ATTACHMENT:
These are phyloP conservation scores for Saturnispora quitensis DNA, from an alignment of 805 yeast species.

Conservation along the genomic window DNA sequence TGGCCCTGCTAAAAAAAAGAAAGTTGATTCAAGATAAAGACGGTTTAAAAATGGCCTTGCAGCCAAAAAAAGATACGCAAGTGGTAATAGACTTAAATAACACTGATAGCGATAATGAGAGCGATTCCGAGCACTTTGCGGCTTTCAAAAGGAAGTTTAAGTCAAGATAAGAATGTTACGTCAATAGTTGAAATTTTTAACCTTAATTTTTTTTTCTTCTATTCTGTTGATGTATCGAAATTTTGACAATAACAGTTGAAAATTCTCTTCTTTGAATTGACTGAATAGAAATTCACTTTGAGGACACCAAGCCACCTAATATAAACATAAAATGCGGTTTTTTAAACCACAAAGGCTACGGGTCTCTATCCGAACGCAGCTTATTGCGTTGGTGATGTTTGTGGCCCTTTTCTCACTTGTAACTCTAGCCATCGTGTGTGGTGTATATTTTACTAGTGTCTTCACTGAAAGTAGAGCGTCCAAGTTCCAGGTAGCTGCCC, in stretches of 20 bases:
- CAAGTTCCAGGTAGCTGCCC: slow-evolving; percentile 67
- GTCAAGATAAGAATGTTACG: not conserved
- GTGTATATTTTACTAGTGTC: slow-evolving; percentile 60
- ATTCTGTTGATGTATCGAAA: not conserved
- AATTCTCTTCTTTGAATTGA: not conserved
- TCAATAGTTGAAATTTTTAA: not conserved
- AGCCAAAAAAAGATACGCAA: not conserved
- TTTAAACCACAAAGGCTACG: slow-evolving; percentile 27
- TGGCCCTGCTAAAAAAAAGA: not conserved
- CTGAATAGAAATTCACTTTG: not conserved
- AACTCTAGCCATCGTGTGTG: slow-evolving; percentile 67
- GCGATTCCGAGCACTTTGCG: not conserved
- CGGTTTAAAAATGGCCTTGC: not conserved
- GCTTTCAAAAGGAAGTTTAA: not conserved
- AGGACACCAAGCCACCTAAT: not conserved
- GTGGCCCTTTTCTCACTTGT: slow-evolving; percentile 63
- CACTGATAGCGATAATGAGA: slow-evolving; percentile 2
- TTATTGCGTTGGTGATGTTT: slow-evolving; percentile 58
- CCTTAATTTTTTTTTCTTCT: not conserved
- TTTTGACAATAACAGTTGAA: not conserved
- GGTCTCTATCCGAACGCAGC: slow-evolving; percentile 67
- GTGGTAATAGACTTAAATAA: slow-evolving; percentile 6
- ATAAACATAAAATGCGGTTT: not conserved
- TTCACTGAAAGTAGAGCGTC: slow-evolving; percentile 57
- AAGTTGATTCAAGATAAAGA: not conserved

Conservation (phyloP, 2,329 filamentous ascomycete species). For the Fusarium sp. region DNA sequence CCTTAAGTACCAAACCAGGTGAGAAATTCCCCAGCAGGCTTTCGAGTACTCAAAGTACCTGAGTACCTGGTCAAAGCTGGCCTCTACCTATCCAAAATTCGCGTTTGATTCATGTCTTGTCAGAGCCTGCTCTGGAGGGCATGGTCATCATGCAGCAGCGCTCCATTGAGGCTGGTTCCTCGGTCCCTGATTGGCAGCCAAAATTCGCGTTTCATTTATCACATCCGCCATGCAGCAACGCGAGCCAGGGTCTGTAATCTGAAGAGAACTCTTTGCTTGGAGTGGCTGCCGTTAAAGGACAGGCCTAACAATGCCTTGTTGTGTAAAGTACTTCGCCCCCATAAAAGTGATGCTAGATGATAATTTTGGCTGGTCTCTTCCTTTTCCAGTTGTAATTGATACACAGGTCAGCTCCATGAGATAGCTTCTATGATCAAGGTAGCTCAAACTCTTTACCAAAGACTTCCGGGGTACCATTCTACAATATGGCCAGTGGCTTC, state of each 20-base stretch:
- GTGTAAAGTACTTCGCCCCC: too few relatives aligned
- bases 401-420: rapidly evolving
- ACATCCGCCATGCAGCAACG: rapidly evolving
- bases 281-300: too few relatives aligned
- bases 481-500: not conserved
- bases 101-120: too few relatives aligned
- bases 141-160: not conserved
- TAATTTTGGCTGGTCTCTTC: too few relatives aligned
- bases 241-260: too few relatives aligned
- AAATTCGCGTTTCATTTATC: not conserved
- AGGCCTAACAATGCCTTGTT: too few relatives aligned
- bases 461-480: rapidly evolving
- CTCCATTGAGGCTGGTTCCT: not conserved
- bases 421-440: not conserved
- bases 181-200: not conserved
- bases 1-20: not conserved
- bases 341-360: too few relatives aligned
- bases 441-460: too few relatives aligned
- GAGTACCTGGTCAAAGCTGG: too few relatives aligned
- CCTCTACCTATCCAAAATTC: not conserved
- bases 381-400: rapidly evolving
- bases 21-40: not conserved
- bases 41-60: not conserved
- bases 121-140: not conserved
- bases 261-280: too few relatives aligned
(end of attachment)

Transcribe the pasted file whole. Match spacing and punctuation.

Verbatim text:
These are phyloP conservation scores for Saturnispora quitensis DNA, from an alignment of 805 yeast species.

Conservation along the genomic window DNA sequence TGGCCCTGCTAAAAAAAAGAAAGTTGATTCAAGATAAAGACGGTTTAAAAATGGCCTTGCAGCCAAAAAAAGATACGCAAGTGGTAATAGACTTAAATAACACTGATAGCGATAATGAGAGCGATTCCGAGCACTTTGCGGCTTTCAAAAGGAAGTTTAAGTCAAGATAAGAATGTTACGTCAATAGTTGAAATTTTTAACCTTAATTTTTTTTTCTTCTATTCTGTTGATGTATCGAAATTTTGACAATAACAGTTGAAAATTCTCTTCTTTGAATTGACTGAATAGAAATTCACTTTGAGGACACCAAGCCACCTAATATAAACATAAAATGCGGTTTTTTAAACCACAAAGGCTACGGGTCTCTATCCGAACGCAGCTTATTGCGTTGGTGATGTTTGTGGCCCTTTTCTCACTTGTAACTCTAGCCATCGTGTGTGGTGTATATTTTACTAGTGTCTTCACTGAAAGTAGAGCGTCCAAGTTCCAGGTAGCTGCCC, in stretches of 20 bases:
- CAAGTTCCAGGTAGCTGCCC: slow-evolving; percentile 67
- GTCAAGATAAGAATGTTACG: not conserved
- GTGTATATTTTACTAGTGTC: slow-evolving; percentile 60
- ATTCTGTTGATGTATCGAAA: not conserved
- AATTCTCTTCTTTGAATTGA: not conserved
- TCAATAGTTGAAATTTTTAA: not conserved
- AGCCAAAAAAAGATACGCAA: not conserved
- TTTAAACCACAAAGGCTACG: slow-evolving; percentile 27
- TGGCCCTGCTAAAAAAAAGA: not conserved
- CTGAATAGAAATTCACTTTG: not conserved
- AACTCTAGCCATCGTGTGTG: slow-evolving; percentile 67
- GCGATTCCGAGCACTTTGCG: not conserved
- CGGTTTAAAAATGGCCTTGC: not conserved
- GCTTTCAAAAGGAAGTTTAA: not conserved
- AGGACACCAAGCCACCTAAT: not conserved
- GTGGCCCTTTTCTCACTTGT: slow-evolving; percentile 63
- CACTGATAGCGATAATGAGA: slow-evolving; percentile 2
- TTATTGCGTTGGTGATGTTT: slow-evolving; percentile 58
- CCTTAATTTTTTTTTCTTCT: not conserved
- TTTTGACAATAACAGTTGAA: not conserved
- GGTCTCTATCCGAACGCAGC: slow-evolving; percentile 67
- GTGGTAATAGACTTAAATAA: slow-evolving; percentile 6
- ATAAACATAAAATGCGGTTT: not conserved
- TTCACTGAAAGTAGAGCGTC: slow-evolving; percentile 57
- AAGTTGATTCAAGATAAAGA: not conserved

Conservation (phyloP, 2,329 filamentous ascomycete species). For the Fusarium sp. region DNA sequence CCTTAAGTACCAAACCAGGTGAGAAATTCCCCAGCAGGCTTTCGAGTACTCAAAGTACCTGAGTACCTGGTCAAAGCTGGCCTCTACCTATCCAAAATTCGCGTTTGATTCATGTCTTGTCAGAGCCTGCTCTGGAGGGCATGGTCATCATGCAGCAGCGCTCCATTGAGGCTGGTTCCTCGGTCCCTGATTGGCAGCCAAAATTCGCGTTTCATTTATCACATCCGCCATGCAGCAACGCGAGCCAGGGTCTGTAATCTGAAGAGAACTCTTTGCTTGGAGTGGCTGCCGTTAAAGGACAGGCCTAACAATGCCTTGTTGTGTAAAGTACTTCGCCCCCATAAAAGTGATGCTAGATGATAATTTTGGCTGGTCTCTTCCTTTTCCAGTTGTAATTGATACACAGGTCAGCTCCATGAGATAGCTTCTATGATCAAGGTAGCTCAAACTCTTTACCAAAGACTTCCGGGGTACCATTCTACAATATGGCCAGTGGCTTC, state of each 20-base stretch:
- GTGTAAAGTACTTCGCCCCC: too few relatives aligned
- bases 401-420: rapidly evolving
- ACATCCGCCATGCAGCAACG: rapidly evolving
- bases 281-300: too few relatives aligned
- bases 481-500: not conserved
- bases 101-120: too few relatives aligned
- bases 141-160: not conserved
- TAATTTTGGCTGGTCTCTTC: too few relatives aligned
- bases 241-260: too few relatives aligned
- AAATTCGCGTTTCATTTATC: not conserved
- AGGCCTAACAATGCCTTGTT: too few relatives aligned
- bases 461-480: rapidly evolving
- CTCCATTGAGGCTGGTTCCT: not conserved
- bases 421-440: not conserved
- bases 181-200: not conserved
- bases 1-20: not conserved
- bases 341-360: too few relatives aligned
- bases 441-460: too few relatives aligned
- GAGTACCTGGTCAAAGCTGG: too few relatives aligned
- CCTCTACCTATCCAAAATTC: not conserved
- bases 381-400: rapidly evolving
- bases 21-40: not conserved
- bases 41-60: not conserved
- bases 121-140: not conserved
- bases 261-280: too few relatives aligned